The NBA season reaches its quarter pole this week, and a new world order has begun to establish itself. The Golden State Warriors are no longer juggernauts. The Los Angeles Lakers might be. The Zion Williamson era … is on hold.
But amid all the tumult that has defined the 2019-20 season so far, there remains at least one constant: Giannis Antetokounmpo. Last season’s Most Valuable Player is the early favorite to win the award for a second straight year.
ESPN asked 101 media members to participate in an informal straw poll of where the league’s MVP race stands as the season moves into its second quarter. It was Antetokounmpo who stood above the rest. The Milwaukee Bucks forward received 48 first-place votes and was the only player to appear on all 101 ballots.
To make the balloting process as realistic as possible, ESPN sought to both balance the voting pool and have it conform to the way the league goes about it in mid-April, at the conclusion of the regular season. The pool of media members consisted of at least two people from each of the league’s 28 markets, as well as national and international reporters. In the official vote, the NBA polls 100 media members and gives another vote to fans. Each of our voters put five players on their ballot, with players receiving five points for a first-place vote and one point for a fifth-place vote, just like the NBA’s system.
Antetokounmpo is once again putting up absurd numbers. He ranks in the top five in points (30.8) and rebounds (13.4), is averaging a career-high 5.8 assists and has a player efficiency rating well north of 30. In a typical season, that kind of statistical profile would leave him with little to no competition for the award.
But this isn’t shaping up to be a typical season.
James (29 first-place votes, 651 points, named on 100 ballots), Doncic (14 first-place votes, 569 points, 99 ballots) and Harden (nine first-place votes, 444 points, 97 ballots) have produced the individual achievements and team successes that could make any of them favorites in another season. As it is, that trio, along with Antetokounmpo, has separated itself from the rest of the pack in the eyes of potential voters.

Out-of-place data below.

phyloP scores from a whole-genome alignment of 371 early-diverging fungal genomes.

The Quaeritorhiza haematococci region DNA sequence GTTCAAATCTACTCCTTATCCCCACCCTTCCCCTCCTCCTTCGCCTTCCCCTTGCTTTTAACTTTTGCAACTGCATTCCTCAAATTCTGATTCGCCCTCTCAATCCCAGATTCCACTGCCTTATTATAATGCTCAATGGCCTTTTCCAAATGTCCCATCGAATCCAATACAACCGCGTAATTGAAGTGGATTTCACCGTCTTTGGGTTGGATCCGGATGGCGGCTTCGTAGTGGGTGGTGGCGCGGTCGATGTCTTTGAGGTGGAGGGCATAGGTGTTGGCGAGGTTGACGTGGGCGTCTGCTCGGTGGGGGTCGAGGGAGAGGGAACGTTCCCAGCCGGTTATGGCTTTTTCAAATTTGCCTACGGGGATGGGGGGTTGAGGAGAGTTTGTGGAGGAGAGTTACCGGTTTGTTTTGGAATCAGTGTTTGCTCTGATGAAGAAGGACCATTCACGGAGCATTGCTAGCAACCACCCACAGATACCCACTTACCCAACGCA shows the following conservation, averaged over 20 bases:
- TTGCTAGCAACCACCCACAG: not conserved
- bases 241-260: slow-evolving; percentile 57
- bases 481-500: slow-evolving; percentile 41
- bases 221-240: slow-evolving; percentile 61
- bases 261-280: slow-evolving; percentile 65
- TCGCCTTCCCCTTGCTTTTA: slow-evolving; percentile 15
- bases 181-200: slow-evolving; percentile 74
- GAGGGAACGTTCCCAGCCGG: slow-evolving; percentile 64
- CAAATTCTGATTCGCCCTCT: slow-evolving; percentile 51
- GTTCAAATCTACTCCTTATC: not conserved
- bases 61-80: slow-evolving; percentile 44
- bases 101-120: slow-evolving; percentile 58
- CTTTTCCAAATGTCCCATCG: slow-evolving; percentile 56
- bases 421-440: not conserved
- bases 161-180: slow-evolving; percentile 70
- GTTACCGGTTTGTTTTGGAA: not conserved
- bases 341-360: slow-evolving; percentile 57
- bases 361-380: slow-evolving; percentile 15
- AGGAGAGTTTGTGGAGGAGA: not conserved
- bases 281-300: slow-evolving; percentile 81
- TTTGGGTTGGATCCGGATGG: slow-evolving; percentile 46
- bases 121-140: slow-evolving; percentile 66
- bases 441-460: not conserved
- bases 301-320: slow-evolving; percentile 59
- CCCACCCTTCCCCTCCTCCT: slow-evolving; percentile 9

James is on track to lead the league in assists for the first time in his career, and he has the Lakers sporting the NBA’s second-best record, though with a relatively easy schedule. That was enough to comfortably place James in the ballot’s second spot.
The Lakers have a backloaded schedule full of juicy matchups on national television. If they continue to win at nearly their current rate, they remain a top seed in the West and James continues to play this way beyond his 35th birthday (on Dec. 30), his candidacy could gain steam.
It is not surprising to see Antetokounmpo, Harden and James, who’ve combined to win six MVP awards, among this season’s early favorites. That Doncic, in just his second season and not yet of legal drinking age, has already leaped into this conversation is a testament to his brilliant play. Alongside Kristaps Porzingis, he has transformed the Dallas Mavericks into a factor in the Western Conference.
Harden, meanwhile, is within shouting distance of averaging a staggering 40 points per game, a milestone that would give him a strong selling point to take home this award for a second time in three seasons. The Rockets’ continuing to play well after an ugly start wouldn’t hurt, either.
Beyond the top four, the most interesting subplot has been the contest for fifth. Another eight players — Bradley Beal, Jimmy Butler, Anthony Davis, Nikola Jokic, Kawhi Leonard, Damian Lillard, Pascal Siakam and Karl-Anthony Towns — each got at least one vote. Three received significant support: Davis, Leonard and Siakam.
Siakam wound up getting the nod, finishing with 52 points to edge Leonard (49) and Davis (38). The fact that Leonard has missed several games (six of 22) was mentioned by a few voters as the reason he was placed fifth or left off the ballot, and Davis could suffer in some voters’ eyes from being the second-best candidate on his team.
Meanwhile, Siakam has exploded for the Toronto Raptors, helping the defending champions storm to a 16-4 start and remain near the top of the East.
Rounding out the voting were Towns (nine points), Butler (six), Beal (three), Lillard and Jokic (one apiece).